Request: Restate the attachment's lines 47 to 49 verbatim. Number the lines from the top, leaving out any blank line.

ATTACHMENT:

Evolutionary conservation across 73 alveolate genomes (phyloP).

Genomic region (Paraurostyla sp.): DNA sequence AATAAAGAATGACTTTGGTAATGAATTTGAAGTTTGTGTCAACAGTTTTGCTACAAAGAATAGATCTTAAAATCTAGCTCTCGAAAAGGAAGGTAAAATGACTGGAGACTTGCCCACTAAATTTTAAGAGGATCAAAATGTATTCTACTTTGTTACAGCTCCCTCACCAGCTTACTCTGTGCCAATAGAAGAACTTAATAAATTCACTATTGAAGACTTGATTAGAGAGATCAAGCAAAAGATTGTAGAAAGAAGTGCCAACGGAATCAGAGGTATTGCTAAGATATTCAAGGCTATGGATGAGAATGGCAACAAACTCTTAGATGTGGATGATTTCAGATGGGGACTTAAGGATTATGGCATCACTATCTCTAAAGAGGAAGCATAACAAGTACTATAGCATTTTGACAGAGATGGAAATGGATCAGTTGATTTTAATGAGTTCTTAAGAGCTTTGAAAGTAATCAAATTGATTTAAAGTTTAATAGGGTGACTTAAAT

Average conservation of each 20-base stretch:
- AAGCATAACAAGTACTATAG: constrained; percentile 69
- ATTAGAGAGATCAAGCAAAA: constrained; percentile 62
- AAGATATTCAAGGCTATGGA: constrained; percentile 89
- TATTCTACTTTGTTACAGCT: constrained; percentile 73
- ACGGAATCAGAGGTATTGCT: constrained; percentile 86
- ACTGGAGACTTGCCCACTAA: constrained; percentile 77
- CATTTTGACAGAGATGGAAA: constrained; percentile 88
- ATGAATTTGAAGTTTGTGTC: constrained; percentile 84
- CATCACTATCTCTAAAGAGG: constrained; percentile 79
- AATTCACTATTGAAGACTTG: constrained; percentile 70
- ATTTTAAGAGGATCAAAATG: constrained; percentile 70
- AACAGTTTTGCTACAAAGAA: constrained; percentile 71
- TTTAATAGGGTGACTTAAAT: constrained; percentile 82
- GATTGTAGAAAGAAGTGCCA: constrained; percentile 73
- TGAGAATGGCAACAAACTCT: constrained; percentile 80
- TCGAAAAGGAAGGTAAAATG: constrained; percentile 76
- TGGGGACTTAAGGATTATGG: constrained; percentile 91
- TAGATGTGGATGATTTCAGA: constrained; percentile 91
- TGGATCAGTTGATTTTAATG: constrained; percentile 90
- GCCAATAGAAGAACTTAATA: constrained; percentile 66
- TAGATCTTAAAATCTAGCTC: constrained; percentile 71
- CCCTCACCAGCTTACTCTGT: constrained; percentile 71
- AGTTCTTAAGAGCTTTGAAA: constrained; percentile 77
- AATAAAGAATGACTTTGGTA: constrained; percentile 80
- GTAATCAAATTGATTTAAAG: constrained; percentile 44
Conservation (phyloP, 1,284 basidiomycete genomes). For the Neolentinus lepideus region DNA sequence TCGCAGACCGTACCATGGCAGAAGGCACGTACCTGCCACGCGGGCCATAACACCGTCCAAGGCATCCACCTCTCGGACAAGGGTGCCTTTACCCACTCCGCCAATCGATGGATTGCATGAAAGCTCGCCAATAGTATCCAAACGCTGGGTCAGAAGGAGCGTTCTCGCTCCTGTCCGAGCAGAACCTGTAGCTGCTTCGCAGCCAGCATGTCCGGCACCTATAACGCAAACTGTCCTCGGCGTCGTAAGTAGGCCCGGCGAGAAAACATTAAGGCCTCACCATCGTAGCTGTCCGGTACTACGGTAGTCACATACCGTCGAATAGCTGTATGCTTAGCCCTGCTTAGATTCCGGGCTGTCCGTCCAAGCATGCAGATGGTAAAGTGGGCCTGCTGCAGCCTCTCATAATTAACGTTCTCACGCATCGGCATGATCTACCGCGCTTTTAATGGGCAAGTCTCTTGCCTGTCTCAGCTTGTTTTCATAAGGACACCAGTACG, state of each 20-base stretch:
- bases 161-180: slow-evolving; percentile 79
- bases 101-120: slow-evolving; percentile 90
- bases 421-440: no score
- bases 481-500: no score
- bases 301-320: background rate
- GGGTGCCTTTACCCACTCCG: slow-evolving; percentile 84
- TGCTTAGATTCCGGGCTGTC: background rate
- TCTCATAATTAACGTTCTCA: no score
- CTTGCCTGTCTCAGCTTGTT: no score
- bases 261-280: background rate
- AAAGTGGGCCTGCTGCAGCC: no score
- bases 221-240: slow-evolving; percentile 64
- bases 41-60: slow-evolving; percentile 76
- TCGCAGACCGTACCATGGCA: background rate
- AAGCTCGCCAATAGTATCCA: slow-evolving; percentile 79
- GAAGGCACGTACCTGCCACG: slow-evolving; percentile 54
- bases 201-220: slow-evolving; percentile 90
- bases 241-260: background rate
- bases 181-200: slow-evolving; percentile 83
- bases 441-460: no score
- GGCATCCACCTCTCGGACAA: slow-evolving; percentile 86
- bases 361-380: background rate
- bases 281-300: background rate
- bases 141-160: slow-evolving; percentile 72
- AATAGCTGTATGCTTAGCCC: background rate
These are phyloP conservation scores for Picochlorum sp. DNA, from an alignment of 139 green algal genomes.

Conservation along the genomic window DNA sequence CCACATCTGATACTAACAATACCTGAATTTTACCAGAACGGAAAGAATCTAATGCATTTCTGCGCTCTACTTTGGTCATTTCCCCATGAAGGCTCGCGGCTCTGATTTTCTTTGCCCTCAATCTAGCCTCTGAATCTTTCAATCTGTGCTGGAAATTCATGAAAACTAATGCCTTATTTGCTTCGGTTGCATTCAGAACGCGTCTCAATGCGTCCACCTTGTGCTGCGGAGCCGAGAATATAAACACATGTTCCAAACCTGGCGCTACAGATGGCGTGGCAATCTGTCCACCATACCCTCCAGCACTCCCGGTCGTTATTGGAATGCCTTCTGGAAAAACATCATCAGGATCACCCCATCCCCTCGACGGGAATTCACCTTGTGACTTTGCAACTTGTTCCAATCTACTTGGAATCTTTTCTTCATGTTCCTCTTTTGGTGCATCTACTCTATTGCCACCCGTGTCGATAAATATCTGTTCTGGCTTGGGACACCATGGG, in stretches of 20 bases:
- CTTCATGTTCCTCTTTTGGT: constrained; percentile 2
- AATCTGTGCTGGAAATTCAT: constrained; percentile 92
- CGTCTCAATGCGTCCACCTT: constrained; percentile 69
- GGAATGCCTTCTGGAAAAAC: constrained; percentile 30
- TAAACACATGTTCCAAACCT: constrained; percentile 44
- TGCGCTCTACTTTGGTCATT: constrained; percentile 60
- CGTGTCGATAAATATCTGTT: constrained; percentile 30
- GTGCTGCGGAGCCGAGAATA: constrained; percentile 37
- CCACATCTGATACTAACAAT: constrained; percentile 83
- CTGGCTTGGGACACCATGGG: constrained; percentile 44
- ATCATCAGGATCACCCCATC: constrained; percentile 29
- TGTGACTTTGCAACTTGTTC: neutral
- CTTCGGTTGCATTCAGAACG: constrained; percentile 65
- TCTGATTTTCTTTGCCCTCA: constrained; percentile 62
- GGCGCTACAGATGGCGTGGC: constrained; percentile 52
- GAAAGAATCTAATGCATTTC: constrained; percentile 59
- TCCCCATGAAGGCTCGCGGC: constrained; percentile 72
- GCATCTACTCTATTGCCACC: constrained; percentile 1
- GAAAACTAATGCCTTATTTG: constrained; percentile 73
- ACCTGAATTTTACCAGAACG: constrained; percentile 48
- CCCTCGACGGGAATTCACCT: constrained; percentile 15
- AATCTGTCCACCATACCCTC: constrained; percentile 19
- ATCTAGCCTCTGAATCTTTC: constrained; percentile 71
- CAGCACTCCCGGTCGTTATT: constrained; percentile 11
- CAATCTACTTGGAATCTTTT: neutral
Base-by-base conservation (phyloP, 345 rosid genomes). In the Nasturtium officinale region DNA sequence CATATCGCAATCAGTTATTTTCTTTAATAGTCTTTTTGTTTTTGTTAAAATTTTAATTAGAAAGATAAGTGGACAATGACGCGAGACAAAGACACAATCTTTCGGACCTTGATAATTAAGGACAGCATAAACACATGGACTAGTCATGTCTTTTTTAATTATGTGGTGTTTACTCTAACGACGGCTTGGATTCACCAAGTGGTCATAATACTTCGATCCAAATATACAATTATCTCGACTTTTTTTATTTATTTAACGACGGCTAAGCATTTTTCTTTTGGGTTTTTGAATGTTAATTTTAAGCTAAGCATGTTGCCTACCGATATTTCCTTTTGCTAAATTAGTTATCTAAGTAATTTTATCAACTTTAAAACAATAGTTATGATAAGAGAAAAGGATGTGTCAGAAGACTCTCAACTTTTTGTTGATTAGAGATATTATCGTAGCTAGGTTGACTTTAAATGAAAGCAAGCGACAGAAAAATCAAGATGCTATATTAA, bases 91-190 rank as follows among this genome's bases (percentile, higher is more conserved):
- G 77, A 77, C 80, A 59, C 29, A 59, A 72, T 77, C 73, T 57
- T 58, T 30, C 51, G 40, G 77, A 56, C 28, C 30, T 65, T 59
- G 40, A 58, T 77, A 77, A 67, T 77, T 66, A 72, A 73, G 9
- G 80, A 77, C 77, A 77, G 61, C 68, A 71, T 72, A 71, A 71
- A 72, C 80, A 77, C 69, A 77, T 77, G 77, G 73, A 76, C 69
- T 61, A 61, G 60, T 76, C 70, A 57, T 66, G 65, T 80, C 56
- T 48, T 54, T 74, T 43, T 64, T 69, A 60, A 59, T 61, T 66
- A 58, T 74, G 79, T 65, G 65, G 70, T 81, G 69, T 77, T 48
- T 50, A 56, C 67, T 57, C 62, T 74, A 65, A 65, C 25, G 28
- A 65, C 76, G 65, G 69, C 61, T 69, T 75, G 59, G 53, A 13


- bases 241-260: background rate
- bases 181-200: slow-evolving; percentile 83
- bases 441-460: no score